Slush/ Unsolicited manuscripts
A pile of unsolicited manuscripts, taken by children’s book editor Kate Sullivan

All too often proposals for books or articles end up on the slush pile simply because authors don’t know how to put them across to editors. Commissioning editor for Pen and Sword Books, Jen Newby, reveals how to hook an editor and get your non-fiction proposal noticed.

As a former magazine editor and now commissioning editor for a publishing house, I have read a lot of proposals from authors. Many of them have really interesting ideas, but all too often the way that their proposal is written sounds warning bells even before I’ve opened their sample chapter. If you’re finding it hard to get your writing in print, then I’d advise you to make sure you’re avoiding all these common mistakes:

Dear Editor…
It might sound irritatingly obvious, but if your email is rushed and full of typos and misspellings, an editor is unlikely to bother reading your lovingly crafted sample chapter. Neither will they be tempted to scroll down a dense block of endless text, however carefully written it might be. Your first point of contact is your chance to convince them that you can write. It’s worth taking time over and fine-tuning. However, any more than three paragraphs and you’ve probably written too much. 

Less is more
Rather than attaching lots of documents like your CV and previous work to an email, it’s easier for an editor to read through a few sentences summarising your previous writing experience. Include a few links to blogs and websites, publications or online articles, so they can find out more if they want to.

Know the competition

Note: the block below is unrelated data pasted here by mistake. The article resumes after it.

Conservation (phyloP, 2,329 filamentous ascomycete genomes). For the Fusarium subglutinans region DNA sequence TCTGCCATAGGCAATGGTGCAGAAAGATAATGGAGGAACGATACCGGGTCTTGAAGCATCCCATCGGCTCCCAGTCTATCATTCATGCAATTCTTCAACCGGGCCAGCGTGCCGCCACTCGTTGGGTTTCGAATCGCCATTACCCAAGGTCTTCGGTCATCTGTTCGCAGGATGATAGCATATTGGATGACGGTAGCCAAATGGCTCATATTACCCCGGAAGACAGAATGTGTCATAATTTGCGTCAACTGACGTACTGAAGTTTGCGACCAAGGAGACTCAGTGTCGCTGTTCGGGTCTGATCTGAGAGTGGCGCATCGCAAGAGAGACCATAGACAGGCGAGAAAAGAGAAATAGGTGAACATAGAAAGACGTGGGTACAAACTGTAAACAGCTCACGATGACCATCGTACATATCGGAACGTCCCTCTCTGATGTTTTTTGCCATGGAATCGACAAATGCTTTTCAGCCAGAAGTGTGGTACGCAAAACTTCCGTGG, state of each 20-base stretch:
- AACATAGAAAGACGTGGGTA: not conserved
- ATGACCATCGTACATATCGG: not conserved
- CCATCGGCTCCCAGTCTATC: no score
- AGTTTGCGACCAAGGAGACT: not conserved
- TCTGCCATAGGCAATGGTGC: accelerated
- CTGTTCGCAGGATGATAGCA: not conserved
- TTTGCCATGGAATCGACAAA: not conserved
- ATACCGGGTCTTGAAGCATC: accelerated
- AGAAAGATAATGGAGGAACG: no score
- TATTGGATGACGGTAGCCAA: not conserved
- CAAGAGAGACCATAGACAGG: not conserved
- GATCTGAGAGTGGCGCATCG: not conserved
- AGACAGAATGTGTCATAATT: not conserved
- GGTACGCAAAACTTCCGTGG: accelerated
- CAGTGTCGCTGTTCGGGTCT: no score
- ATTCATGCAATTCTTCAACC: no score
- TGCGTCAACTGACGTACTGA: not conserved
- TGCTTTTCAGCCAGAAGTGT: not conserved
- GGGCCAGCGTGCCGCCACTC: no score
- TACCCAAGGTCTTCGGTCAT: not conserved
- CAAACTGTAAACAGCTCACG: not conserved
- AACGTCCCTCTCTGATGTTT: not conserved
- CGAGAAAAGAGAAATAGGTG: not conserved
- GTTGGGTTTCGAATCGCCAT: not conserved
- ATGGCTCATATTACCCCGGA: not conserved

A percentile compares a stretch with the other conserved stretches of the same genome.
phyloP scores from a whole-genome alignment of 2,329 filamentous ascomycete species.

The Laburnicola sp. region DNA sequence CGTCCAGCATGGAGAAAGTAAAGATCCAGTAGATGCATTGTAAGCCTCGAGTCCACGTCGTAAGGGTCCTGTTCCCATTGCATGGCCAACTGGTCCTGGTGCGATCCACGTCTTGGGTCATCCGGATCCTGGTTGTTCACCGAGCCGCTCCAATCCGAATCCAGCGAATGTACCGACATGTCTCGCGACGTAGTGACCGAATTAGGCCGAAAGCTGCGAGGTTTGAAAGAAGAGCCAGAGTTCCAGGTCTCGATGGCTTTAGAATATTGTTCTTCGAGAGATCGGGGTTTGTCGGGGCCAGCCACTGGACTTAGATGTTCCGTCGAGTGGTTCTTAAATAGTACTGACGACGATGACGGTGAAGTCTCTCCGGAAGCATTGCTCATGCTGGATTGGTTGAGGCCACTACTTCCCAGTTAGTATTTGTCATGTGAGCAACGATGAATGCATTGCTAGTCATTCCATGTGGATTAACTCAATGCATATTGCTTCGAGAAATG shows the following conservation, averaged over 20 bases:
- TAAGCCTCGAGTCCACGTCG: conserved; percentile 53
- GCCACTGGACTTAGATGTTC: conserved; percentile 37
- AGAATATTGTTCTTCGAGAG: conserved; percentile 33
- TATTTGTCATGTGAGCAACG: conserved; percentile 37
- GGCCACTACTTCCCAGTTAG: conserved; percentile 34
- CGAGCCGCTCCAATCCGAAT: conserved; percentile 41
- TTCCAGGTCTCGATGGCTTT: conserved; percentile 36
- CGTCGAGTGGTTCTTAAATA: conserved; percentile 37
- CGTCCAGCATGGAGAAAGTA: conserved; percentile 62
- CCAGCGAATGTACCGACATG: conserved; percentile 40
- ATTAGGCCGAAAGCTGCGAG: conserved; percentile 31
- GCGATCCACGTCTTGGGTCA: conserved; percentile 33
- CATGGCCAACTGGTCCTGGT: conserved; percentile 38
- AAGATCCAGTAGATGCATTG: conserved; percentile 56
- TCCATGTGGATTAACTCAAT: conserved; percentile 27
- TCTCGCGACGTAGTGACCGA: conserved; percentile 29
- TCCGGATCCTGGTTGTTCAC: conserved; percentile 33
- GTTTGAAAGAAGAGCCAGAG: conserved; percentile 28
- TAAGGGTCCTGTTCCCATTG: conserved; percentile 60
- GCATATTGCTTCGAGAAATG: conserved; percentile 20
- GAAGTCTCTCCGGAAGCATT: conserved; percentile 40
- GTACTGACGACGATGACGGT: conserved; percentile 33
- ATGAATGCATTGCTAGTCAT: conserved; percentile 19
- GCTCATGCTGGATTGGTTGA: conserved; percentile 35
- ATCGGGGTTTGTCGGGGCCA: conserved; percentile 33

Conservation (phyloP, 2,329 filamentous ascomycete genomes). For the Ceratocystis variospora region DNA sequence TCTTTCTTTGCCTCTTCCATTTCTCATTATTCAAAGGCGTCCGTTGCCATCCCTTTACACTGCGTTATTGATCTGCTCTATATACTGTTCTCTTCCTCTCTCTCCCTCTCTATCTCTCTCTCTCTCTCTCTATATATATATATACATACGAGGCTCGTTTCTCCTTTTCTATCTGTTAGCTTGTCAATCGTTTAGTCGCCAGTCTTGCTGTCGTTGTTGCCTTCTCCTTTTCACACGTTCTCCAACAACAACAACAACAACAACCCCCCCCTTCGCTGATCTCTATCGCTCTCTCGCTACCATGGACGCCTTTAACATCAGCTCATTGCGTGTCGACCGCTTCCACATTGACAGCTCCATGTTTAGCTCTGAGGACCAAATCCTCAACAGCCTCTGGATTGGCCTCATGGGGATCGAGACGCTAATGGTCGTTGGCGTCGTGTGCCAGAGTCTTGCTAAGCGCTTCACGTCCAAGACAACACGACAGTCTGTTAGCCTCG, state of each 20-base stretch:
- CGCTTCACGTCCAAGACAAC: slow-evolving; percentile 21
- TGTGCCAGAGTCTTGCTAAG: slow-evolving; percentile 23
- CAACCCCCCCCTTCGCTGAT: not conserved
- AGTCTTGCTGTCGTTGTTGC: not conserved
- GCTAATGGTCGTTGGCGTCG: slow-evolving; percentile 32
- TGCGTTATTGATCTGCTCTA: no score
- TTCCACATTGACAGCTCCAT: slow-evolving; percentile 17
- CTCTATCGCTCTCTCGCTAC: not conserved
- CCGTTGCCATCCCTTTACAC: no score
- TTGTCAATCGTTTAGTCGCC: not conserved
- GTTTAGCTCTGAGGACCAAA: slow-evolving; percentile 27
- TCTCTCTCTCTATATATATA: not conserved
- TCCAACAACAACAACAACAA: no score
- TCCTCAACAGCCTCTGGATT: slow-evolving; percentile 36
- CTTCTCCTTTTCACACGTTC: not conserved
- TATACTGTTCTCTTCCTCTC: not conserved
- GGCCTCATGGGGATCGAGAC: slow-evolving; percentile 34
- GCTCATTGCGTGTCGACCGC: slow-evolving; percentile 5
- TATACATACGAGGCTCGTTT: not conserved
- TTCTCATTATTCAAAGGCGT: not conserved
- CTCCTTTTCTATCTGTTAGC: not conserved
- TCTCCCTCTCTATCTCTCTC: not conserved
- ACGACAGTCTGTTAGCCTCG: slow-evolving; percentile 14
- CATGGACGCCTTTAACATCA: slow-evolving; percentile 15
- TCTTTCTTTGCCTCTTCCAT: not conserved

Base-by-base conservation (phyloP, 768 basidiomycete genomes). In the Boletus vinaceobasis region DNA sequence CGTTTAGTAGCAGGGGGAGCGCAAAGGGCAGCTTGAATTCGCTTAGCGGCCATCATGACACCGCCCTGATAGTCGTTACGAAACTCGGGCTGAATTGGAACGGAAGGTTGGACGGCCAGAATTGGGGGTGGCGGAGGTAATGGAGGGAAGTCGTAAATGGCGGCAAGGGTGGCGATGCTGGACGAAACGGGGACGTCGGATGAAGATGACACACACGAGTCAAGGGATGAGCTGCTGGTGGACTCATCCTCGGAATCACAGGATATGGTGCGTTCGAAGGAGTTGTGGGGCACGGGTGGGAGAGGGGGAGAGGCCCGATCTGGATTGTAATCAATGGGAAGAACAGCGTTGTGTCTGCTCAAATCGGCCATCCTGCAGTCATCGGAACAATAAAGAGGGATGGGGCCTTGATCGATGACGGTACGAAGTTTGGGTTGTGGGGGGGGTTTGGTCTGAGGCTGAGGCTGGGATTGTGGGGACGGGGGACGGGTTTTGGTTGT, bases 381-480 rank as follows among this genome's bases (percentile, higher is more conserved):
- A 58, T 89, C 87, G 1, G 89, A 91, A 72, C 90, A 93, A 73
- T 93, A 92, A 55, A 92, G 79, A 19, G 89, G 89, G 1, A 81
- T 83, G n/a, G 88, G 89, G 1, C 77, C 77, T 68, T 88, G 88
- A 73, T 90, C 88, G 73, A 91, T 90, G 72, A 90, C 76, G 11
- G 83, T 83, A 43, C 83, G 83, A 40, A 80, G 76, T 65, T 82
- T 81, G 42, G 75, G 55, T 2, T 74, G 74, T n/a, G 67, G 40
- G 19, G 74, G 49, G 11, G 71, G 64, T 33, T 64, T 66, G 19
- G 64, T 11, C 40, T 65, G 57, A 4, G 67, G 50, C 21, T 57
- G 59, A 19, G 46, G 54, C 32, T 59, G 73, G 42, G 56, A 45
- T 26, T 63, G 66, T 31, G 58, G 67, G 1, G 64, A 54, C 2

Show that you understand where your book would fit in the market, and that you’re familiar with competing titles. The more research you do, the more impressive your proposal will look and you’ll be able to demonstrate a gap in the market for your title – or avoid pitching an idea that has already been done to death.

Display your knowledge
When pitching a non-fiction book or article it’s essential to show that you know what you’re talking about, that you’ve done at least some relevant research and that you know your sources. The best proposals give a few examples of work that the author has already done, for instance referring to stories uncovered in the archives, and briefly explain the extent of the rest of their research.

Marketing, marketing, marketing
It’s easier for a publishing company to promote a book if there is an anniversary associated with an aspect of your book coming up or a recent popular TV series on the same topic. If your book has an obvious connection with something contemporary, point it out.

Research the publishing company
It’s essential to check out the publishing company that you’re pitching to. Make sure to look at their back catalogue: what formats do their books tend to be in; do their titles tend towards any particular style; what have they already covered? How can you shape your proposal to make it more attractive to them. If you’re pitching to a magazine, then get hold of a copy first. It will be very obvious if you haven’t.

And finally, after this long list of ‘don’ts’, have confidence in your work and don’t be put off by hasty rejections scribbled by editors with over-flowing inboxes!

Jen is starting up a new social history imprint for Pen and Sword Books (www.pen-and-sword.co.uk). Contact her by email on socialhistory@pen-and-sword.co.uk .  She’s also promoting her own book Women’s Lives, published last year, and blogs on women’s history at www.writingwomenshistory.co.uk . You can find her on Twitter @_Womens_history .

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